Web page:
This originally appeared in the book "Long Island: Our Story," on Nov. 15, 1998.
There were 165 uniformed Suffolk police officers and plainclothes detectives out there in the darkness at 5 a.m.
They were holding warrants for 38 suspects named in a sealed indictment. Also in their hands were copies of an elaborate manual drawn up for the raid. Bearing the crest of the county police narcotics squad, the manual included pictures of a marijuana leaf and a poppy. It contained maps of all the places to be raided and descriptions of the suspects and their associates ("subject in the past has worn an American flag as a cape"). The manual emphasized the need for caution and strict radio silence.
On signal, the officers pounced - fanning out across the lawns of the State University at Stony Brook. They were hunting college students and their associates. The charges ranged from possession to use to sale of substances from marijuana to hallucinogens.
It was Jan. 17, 1968 — the day of the great Stony Brook drug bust. It was the first known case in the nation where police had penetrated the presumed academic sanctity of a major university for such a raid. Some said the bust was a bust.
In their first sweep, the raiders picked up 20 suspects — mostly students and a few campus hangers-on. But there would be more arrests later. Students complained that the officers had torn their dorm rooms apart in searches for evidence. Police retorted that those searches had uncovered a pistol and quantities of marijuana, hashish and hallucinogens.
A sharp debate erupted about the legitimacy of the raid — a debate that mirrored the larger disagreement raging nationally between the establishment and the counterculture on issues from drugs to the Vietnam War. Some argued that the police had no place on a college campus and that marijuana should be legalized. Police and public officials said they were just enforcing the law.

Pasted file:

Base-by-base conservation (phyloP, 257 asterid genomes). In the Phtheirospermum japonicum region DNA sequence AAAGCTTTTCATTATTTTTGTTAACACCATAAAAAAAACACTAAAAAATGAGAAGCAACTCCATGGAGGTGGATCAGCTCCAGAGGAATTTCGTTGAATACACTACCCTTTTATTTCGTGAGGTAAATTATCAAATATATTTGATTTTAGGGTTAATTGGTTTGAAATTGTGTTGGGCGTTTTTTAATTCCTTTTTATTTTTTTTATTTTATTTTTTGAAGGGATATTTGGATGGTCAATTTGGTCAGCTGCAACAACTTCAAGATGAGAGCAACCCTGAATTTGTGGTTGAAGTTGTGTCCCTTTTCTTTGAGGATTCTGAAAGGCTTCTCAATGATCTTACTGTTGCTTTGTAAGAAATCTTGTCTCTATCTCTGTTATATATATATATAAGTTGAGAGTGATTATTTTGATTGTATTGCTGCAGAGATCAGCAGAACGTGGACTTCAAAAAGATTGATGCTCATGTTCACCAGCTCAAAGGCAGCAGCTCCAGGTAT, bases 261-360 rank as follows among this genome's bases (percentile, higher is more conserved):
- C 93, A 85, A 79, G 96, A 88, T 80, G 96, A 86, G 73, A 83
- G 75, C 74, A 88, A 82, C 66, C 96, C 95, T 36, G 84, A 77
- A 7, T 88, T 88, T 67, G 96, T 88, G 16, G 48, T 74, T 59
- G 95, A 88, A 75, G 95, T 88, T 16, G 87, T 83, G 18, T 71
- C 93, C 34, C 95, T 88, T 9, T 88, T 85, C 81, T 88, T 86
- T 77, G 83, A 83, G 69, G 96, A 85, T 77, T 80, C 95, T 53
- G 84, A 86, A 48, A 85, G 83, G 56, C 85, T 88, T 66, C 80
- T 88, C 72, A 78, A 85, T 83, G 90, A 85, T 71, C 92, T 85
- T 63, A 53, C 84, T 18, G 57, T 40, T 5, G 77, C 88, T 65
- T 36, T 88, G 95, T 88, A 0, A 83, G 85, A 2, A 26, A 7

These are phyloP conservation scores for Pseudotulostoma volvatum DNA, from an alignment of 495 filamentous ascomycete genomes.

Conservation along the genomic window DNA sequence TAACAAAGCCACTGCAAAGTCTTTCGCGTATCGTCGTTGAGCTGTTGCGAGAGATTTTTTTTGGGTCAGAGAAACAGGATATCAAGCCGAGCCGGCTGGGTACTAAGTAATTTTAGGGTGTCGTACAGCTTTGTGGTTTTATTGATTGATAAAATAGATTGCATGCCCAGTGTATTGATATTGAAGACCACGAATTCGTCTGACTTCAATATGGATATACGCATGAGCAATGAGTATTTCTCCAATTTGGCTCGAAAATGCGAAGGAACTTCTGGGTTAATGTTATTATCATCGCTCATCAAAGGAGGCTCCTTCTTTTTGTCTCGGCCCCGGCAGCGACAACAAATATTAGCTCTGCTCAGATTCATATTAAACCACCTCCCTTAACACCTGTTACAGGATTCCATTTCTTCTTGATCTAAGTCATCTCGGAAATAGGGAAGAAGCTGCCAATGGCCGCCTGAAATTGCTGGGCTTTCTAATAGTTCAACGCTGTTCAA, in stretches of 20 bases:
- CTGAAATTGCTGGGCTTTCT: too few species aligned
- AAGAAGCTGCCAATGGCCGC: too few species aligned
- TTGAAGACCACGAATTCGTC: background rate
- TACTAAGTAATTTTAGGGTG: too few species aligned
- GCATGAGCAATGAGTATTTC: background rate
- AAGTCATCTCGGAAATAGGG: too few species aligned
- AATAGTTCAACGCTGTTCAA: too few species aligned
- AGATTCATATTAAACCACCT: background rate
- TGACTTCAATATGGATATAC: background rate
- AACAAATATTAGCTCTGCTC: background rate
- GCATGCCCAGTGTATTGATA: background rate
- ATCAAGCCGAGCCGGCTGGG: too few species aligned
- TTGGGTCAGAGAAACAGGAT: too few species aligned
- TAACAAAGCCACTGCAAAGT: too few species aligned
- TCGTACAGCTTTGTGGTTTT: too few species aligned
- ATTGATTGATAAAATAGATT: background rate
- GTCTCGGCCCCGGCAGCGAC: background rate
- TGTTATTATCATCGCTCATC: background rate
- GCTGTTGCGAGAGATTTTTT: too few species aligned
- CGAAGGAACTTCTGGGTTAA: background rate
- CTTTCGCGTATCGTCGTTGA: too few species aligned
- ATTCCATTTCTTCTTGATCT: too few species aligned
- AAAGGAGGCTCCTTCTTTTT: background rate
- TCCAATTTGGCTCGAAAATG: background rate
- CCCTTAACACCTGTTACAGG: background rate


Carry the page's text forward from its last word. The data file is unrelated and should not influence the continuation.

The raids precipitated a wave of events stretching for several months. There was a long grand jury investigation, followed by two state legislative investigations. Two professors were jailed on contempt charges for refusing to cooperate. Two university officials were transferred. There was a second police raid that touched off a student riot. And, deserved or not, Stony Brook gained the reputation of being a "drug school."
Among the more volatile issues debated after the initial raid was the strategy police had used in conducting their initial investigation. Two young police officers, Frank Gennari and John Colby, went undercover on the Stony Brook campus - posing as nonstudents and making small-time drug connections.
Some students, suspecting Colby was a federal narcotics agent, took to calling him "John the Fed." But many would later say they could not conceive of police coming onto campus. The notion of a university being a sanctuary irritated Henry O'Brien, the assistant district attorney supervising the case. "I just felt that the university was to blame for a lot of this," O'Brien said later.
University officials did not dispute that there was a drug problem on the campus. One official said a survey disclosed that at least a third of Stony Brook students had smoked marijuana. But the officials bristled at police officers' contention that they could not notify campus administrators of the pending raid for fear of a leak.
The current Stony Brook president, Shirley Strum Kenny, said in a recent interview that - although she was not there at the time - what she had heard about 1968 raids made her believe "the response was maximal to what was not a very dangerous situation for our nation."
She said there is not the sort of drug-use problem at Stony Brook that there was on many campuses in the 1960s. As for police coming on campus, Kenny said, "We have our own security force - certainly able to handle most situations. If ever an emergency arises that our security force can't handle, we would go to the Suffolk police. But, if police came on campus uninvited, that would be a bad situation."
After all the commotion, the law-enforcement results of the raid were hardly stunning. Only about a third of those arrested served even a day of jail time. "Not one went to trial," Henry O'Brien said. "Every one was a plea. They didn't plead to felonies. Why ruin the kids?"
The police narcotics squad commander, Det. Sgt. Robert Cummins, complained that penalties should have been heavier - that "people were getting off on misdemeanors." Five years later, Cummins himself was indicted on charges of siphoning off $40,000 in money that was supposed to be used to make undercover drug buys.
Cummins pleaded guilty and was sentenced to a year in jail — bigger trouble than any of the Stony Brook Suffolk defendants confronted.